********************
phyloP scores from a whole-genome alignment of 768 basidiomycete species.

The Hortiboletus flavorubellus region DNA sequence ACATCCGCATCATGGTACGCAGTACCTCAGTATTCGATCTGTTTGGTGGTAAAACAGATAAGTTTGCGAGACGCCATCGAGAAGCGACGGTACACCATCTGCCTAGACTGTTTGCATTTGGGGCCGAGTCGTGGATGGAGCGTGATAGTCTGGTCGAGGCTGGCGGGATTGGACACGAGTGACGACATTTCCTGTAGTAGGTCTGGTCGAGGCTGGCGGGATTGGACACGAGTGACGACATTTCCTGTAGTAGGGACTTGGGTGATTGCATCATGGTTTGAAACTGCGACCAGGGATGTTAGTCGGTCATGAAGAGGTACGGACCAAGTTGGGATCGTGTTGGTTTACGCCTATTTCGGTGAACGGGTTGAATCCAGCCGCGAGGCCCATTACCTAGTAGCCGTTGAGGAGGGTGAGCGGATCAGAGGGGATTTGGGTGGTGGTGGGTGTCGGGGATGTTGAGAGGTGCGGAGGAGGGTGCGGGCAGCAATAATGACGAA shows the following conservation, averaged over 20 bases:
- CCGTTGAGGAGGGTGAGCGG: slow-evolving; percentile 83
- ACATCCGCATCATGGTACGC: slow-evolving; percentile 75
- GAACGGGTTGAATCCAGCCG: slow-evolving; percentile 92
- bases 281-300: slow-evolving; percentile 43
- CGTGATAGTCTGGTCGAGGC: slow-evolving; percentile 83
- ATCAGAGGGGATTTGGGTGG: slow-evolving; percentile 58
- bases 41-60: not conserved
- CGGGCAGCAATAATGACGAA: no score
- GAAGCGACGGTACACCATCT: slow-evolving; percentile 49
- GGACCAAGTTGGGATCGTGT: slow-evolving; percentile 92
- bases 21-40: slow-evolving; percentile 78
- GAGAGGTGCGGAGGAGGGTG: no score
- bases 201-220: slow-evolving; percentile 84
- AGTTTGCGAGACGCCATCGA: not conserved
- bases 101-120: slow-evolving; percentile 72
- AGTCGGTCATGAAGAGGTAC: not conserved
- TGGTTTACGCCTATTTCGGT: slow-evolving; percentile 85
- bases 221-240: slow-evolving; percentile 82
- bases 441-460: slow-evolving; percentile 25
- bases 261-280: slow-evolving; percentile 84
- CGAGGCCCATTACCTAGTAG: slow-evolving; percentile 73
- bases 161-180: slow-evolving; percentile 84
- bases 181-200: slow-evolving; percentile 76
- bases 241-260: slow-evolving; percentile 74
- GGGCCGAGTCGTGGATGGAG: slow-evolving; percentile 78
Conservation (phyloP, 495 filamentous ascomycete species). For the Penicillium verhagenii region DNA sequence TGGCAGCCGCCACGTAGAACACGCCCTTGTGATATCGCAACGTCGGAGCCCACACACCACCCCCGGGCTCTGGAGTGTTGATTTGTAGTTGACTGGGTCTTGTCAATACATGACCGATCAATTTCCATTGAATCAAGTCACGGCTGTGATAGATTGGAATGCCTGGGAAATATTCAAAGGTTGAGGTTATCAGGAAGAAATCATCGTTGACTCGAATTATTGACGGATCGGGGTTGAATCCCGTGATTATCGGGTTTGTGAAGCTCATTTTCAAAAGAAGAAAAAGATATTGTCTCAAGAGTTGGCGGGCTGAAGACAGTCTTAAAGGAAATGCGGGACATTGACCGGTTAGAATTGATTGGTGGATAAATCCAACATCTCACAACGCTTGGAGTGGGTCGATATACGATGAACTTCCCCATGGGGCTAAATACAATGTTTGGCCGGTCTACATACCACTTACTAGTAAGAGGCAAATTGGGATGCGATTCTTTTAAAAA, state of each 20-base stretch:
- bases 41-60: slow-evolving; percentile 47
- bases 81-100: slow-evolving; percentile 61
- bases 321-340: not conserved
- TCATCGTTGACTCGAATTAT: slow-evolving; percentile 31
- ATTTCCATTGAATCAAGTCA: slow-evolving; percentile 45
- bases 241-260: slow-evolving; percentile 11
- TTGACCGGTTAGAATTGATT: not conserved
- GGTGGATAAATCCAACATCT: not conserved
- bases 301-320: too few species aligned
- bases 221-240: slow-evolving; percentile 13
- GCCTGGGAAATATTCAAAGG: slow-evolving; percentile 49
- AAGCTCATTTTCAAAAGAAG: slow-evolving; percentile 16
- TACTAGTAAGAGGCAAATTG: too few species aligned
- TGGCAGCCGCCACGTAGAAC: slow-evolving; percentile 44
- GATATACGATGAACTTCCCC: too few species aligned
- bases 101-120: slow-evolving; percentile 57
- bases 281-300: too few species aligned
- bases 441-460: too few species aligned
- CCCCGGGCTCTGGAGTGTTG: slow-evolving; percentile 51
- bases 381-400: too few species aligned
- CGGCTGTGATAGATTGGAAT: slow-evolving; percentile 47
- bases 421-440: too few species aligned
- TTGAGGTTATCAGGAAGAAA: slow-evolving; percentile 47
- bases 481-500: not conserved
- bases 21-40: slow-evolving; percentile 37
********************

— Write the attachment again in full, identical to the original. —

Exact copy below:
phyloP scores from a whole-genome alignment of 768 basidiomycete species.

The Hortiboletus flavorubellus region DNA sequence ACATCCGCATCATGGTACGCAGTACCTCAGTATTCGATCTGTTTGGTGGTAAAACAGATAAGTTTGCGAGACGCCATCGAGAAGCGACGGTACACCATCTGCCTAGACTGTTTGCATTTGGGGCCGAGTCGTGGATGGAGCGTGATAGTCTGGTCGAGGCTGGCGGGATTGGACACGAGTGACGACATTTCCTGTAGTAGGTCTGGTCGAGGCTGGCGGGATTGGACACGAGTGACGACATTTCCTGTAGTAGGGACTTGGGTGATTGCATCATGGTTTGAAACTGCGACCAGGGATGTTAGTCGGTCATGAAGAGGTACGGACCAAGTTGGGATCGTGTTGGTTTACGCCTATTTCGGTGAACGGGTTGAATCCAGCCGCGAGGCCCATTACCTAGTAGCCGTTGAGGAGGGTGAGCGGATCAGAGGGGATTTGGGTGGTGGTGGGTGTCGGGGATGTTGAGAGGTGCGGAGGAGGGTGCGGGCAGCAATAATGACGAA shows the following conservation, averaged over 20 bases:
- CCGTTGAGGAGGGTGAGCGG: slow-evolving; percentile 83
- ACATCCGCATCATGGTACGC: slow-evolving; percentile 75
- GAACGGGTTGAATCCAGCCG: slow-evolving; percentile 92
- bases 281-300: slow-evolving; percentile 43
- CGTGATAGTCTGGTCGAGGC: slow-evolving; percentile 83
- ATCAGAGGGGATTTGGGTGG: slow-evolving; percentile 58
- bases 41-60: not conserved
- CGGGCAGCAATAATGACGAA: no score
- GAAGCGACGGTACACCATCT: slow-evolving; percentile 49
- GGACCAAGTTGGGATCGTGT: slow-evolving; percentile 92
- bases 21-40: slow-evolving; percentile 78
- GAGAGGTGCGGAGGAGGGTG: no score
- bases 201-220: slow-evolving; percentile 84
- AGTTTGCGAGACGCCATCGA: not conserved
- bases 101-120: slow-evolving; percentile 72
- AGTCGGTCATGAAGAGGTAC: not conserved
- TGGTTTACGCCTATTTCGGT: slow-evolving; percentile 85
- bases 221-240: slow-evolving; percentile 82
- bases 441-460: slow-evolving; percentile 25
- bases 261-280: slow-evolving; percentile 84
- CGAGGCCCATTACCTAGTAG: slow-evolving; percentile 73
- bases 161-180: slow-evolving; percentile 84
- bases 181-200: slow-evolving; percentile 76
- bases 241-260: slow-evolving; percentile 74
- GGGCCGAGTCGTGGATGGAG: slow-evolving; percentile 78
Conservation (phyloP, 495 filamentous ascomycete species). For the Penicillium verhagenii region DNA sequence TGGCAGCCGCCACGTAGAACACGCCCTTGTGATATCGCAACGTCGGAGCCCACACACCACCCCCGGGCTCTGGAGTGTTGATTTGTAGTTGACTGGGTCTTGTCAATACATGACCGATCAATTTCCATTGAATCAAGTCACGGCTGTGATAGATTGGAATGCCTGGGAAATATTCAAAGGTTGAGGTTATCAGGAAGAAATCATCGTTGACTCGAATTATTGACGGATCGGGGTTGAATCCCGTGATTATCGGGTTTGTGAAGCTCATTTTCAAAAGAAGAAAAAGATATTGTCTCAAGAGTTGGCGGGCTGAAGACAGTCTTAAAGGAAATGCGGGACATTGACCGGTTAGAATTGATTGGTGGATAAATCCAACATCTCACAACGCTTGGAGTGGGTCGATATACGATGAACTTCCCCATGGGGCTAAATACAATGTTTGGCCGGTCTACATACCACTTACTAGTAAGAGGCAAATTGGGATGCGATTCTTTTAAAAA, state of each 20-base stretch:
- bases 41-60: slow-evolving; percentile 47
- bases 81-100: slow-evolving; percentile 61
- bases 321-340: not conserved
- TCATCGTTGACTCGAATTAT: slow-evolving; percentile 31
- ATTTCCATTGAATCAAGTCA: slow-evolving; percentile 45
- bases 241-260: slow-evolving; percentile 11
- TTGACCGGTTAGAATTGATT: not conserved
- GGTGGATAAATCCAACATCT: not conserved
- bases 301-320: too few species aligned
- bases 221-240: slow-evolving; percentile 13
- GCCTGGGAAATATTCAAAGG: slow-evolving; percentile 49
- AAGCTCATTTTCAAAAGAAG: slow-evolving; percentile 16
- TACTAGTAAGAGGCAAATTG: too few species aligned
- TGGCAGCCGCCACGTAGAAC: slow-evolving; percentile 44
- GATATACGATGAACTTCCCC: too few species aligned
- bases 101-120: slow-evolving; percentile 57
- bases 281-300: too few species aligned
- bases 441-460: too few species aligned
- CCCCGGGCTCTGGAGTGTTG: slow-evolving; percentile 51
- bases 381-400: too few species aligned
- CGGCTGTGATAGATTGGAAT: slow-evolving; percentile 47
- bases 421-440: too few species aligned
- TTGAGGTTATCAGGAAGAAA: slow-evolving; percentile 47
- bases 481-500: not conserved
- bases 21-40: slow-evolving; percentile 37